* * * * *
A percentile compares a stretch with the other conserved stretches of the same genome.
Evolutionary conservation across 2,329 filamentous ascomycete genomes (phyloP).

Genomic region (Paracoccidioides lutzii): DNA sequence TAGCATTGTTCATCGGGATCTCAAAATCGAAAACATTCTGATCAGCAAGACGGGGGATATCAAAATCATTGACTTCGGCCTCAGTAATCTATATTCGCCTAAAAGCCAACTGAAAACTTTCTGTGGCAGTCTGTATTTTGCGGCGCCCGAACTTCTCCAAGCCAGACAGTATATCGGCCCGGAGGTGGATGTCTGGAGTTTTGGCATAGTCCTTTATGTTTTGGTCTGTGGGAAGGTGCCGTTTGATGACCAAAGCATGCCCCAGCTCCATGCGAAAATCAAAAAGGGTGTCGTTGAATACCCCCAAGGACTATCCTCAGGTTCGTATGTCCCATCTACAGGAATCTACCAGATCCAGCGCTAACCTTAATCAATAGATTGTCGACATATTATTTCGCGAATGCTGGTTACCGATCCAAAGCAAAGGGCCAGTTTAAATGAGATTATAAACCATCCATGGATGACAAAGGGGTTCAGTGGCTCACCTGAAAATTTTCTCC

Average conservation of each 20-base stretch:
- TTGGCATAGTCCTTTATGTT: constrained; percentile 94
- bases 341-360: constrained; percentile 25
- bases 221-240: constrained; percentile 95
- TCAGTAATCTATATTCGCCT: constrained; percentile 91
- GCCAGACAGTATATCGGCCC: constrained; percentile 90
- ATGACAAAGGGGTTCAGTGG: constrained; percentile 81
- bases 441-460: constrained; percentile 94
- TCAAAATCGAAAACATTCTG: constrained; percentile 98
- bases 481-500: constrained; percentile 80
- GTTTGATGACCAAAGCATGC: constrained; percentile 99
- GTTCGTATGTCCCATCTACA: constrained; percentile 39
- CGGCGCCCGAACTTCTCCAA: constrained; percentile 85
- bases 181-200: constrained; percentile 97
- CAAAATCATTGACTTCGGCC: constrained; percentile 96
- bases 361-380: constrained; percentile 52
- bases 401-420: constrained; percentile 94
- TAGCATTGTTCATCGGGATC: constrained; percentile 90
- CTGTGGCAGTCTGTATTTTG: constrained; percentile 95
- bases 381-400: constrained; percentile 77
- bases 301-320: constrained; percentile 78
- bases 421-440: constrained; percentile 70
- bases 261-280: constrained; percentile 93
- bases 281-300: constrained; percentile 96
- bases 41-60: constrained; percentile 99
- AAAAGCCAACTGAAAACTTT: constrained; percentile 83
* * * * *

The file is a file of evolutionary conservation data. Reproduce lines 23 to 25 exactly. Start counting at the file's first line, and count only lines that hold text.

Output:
- bases 381-400: constrained; percentile 77
- bases 301-320: constrained; percentile 78
- bases 421-440: constrained; percentile 70